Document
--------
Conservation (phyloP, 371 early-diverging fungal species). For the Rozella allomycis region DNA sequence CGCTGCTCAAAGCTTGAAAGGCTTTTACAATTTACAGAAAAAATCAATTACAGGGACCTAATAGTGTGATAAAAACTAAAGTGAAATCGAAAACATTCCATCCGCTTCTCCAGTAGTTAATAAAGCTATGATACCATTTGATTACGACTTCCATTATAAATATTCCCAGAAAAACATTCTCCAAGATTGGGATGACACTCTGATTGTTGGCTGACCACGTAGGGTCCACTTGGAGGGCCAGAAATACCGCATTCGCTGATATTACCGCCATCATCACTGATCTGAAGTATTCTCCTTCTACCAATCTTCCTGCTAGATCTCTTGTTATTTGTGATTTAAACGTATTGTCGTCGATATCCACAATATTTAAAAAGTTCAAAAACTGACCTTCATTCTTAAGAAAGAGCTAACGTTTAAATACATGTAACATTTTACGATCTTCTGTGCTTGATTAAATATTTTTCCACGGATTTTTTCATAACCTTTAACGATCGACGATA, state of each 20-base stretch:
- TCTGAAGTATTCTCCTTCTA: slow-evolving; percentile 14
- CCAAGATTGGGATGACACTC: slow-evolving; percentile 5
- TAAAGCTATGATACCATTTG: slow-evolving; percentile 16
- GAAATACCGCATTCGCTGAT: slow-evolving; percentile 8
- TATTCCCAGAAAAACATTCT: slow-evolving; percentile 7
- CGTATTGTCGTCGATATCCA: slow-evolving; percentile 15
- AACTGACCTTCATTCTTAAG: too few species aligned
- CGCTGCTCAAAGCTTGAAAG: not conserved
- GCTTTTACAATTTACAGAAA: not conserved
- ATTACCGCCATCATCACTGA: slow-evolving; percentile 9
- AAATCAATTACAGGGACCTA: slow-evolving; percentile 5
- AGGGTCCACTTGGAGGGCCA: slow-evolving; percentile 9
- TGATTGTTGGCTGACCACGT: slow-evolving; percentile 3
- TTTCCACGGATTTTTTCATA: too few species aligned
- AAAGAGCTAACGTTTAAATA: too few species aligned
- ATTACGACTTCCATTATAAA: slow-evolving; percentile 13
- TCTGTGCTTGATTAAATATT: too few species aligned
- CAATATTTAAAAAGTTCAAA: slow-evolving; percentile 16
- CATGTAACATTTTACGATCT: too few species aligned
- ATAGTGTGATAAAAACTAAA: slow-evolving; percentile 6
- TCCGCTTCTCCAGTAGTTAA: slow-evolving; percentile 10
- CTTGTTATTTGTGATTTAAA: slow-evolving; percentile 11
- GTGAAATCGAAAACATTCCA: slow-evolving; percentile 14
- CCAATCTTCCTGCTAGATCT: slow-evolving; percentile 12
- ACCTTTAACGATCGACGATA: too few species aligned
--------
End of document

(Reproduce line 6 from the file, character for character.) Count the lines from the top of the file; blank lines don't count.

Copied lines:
- TATTCCCAGAAAAACATTCT: slow-evolving; percentile 7